Various studies have demonstrated the accuracy of robot-assisted surgery, and our research findings also confirmed a high level of accuracy in the RS group, considering the pedicle diameter. This comprehensive consideration enhances the objectivity of the data. When examining clinically acceptable screws, including grades A and B, based on the GRS, similar levels of accuracy were evident across all 3 groups. Interestingly, contrary to expectations, the FG group exhibited a higher level of accuracy compared with that of the CG group. Some studies have reported results similar to ours in this regard, which may be attributed to the ability to directly visualize the anatomy of the pedicle. In addition, it is possible to confirm the margin and perform insertion through tactile sensation. Verification of the screw threads after insertion is also part of the process, thus ensuring accuracy [9,30,31]. The lower accuracy observed in the CG group may be attributed to the lateral entry point adjustment to avoid facet violation and concerns about the dural structure, which did not seem to offer sufficient convergence. In Table 3, the CG group showed a higher proportion (83.3%) of lateral deviation, suggesting a pattern of screw malposition in the CG group. The Babu scale was used as a measure of accuracy, which could indicate proximal facet violation. The RS group demonstrated superiority, whereas the FG group was inferior compared with other groups. To create the entry point for screws outside the facet joints in open surgery, extensive skin incision and muscle dissection are required. Even with a longer incision to create an entry point outside the facet joints without violation, there is often tension on the muscles and fascia, making it challenging to achieve convergence. In most cases, screw insertion unavoidably includes a portion of the facet that is closer to vertical alignment rather than the ideal convergence. Certainly, since this study does not specifically focus on the entry point, offset, and trajectory, it may be challenging to assess the fixation patterns of screws for each surgical method. Further research addressing these tendencies seems necessary.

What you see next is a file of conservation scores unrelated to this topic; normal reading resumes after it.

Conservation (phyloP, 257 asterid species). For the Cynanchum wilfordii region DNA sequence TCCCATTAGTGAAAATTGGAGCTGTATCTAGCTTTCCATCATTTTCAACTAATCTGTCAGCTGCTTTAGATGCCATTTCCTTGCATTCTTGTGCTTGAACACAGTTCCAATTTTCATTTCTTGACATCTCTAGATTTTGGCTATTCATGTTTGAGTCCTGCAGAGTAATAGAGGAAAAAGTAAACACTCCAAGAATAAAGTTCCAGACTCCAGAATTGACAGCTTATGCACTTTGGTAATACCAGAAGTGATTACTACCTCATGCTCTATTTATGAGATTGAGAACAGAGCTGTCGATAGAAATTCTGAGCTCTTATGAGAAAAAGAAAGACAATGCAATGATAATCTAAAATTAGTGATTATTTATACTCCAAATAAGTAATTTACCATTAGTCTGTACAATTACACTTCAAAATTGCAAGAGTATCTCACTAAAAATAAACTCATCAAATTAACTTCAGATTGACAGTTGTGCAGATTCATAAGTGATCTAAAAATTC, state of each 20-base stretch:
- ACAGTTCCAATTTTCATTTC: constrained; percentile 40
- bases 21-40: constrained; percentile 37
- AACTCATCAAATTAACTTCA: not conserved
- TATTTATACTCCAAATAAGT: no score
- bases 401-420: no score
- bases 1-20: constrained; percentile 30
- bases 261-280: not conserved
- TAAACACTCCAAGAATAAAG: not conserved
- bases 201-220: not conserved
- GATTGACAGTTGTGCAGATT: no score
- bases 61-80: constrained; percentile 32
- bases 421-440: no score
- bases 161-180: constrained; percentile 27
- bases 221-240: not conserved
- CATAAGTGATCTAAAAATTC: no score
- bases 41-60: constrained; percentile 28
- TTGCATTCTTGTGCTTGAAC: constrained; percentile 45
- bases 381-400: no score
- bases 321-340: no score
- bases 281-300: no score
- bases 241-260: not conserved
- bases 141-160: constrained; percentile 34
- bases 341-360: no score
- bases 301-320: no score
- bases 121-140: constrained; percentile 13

Differences in accuracy could affect radiological and clinical outcomes. Therefore, we conducted an analysis in relation to typical issues encountered in fusion surgery, including ASD and mechanical failure. ASD can be broadly categorized into radiological ASD, which exhibits significant imaging abnormalities, and clinical ASD, which shows symptomatic manifestations [32]. In studies with a mean follow-up duration of less than 5 years, ASD has been observed in 5%–25% of patients [33]. Kim et al. [34] reported rates of 9.8% for radiological ASD and 1.6% for ASD requiring surgery during a follow-up period of 20.5 months. A comparison of the 3 groups showed no significant differences in terms of radiological ASD, clinical ASD, and mechanical failure. We conducted a relatively short-term study with a mean duration of 2.2 years. To maximize the application of all available follow-up data for comparison, we investigated the occurrence and time of events, and incorporated survival analysis into the study. In the log-rank test as well, there was no significant difference observed among the 3 groups. Considering the low occurrence rate, it is unlikely that a significant difference would be observed in our study period. Therefore, Cox regression was conducted for the entire cohort of 162 patients. This allowed us to identify factors that may have a significant effect on patients experiencing ASD or mechanical failure. The results showed that GRS, Babu total and preoperative facet degeneration primarily influenced ASD, whereas GRS total and age played a role in mechanical failure. For preoperative facet degeneration, numerous studies have investigated its association with ASD [34,35]. In a biomechanical study, Kim et al. [36] reported that a facet violation model yielded an increase in the facet contact force and intradiscal pressure. Proietti et al. [37] also found that screw invasion of the facet joints increased the rate of degeneration of the facet joints at 6–8 months after percutaneous screw placement. The issue of screw loosening in mechanical failure is known to be caused by pull-out strength. Increasing the major diameter with a longer insertion depth can enhance strength. Biomechanical studies have been conducted to continuously reduce pull-out forces [38]. In the case of robot-assisted surgery, through planning, an optimal size can be confirmed in advance, and insertion can be performed without breaches. The mechanisms underlying the influence of age remain unclear. There is substantial research indicating that the muscle condition may significantly influence the occurrence of ASD and mechanical failure [34], which is presumed to be related to factors such as frailty, accompanied by sarcopenia and consequent back muscle atrophy. However, various mechanisms associated with aging require further research. A comparison of postsurgical PROMs, which could indicate clinical improvement, did not reveal significant differences among the 3 groups. However, the follow-up period was limited. As established in a previous study [39], if there were differences in terms of ASD or mechanical failure, they would likely be reflected in the extent of clinical improvement.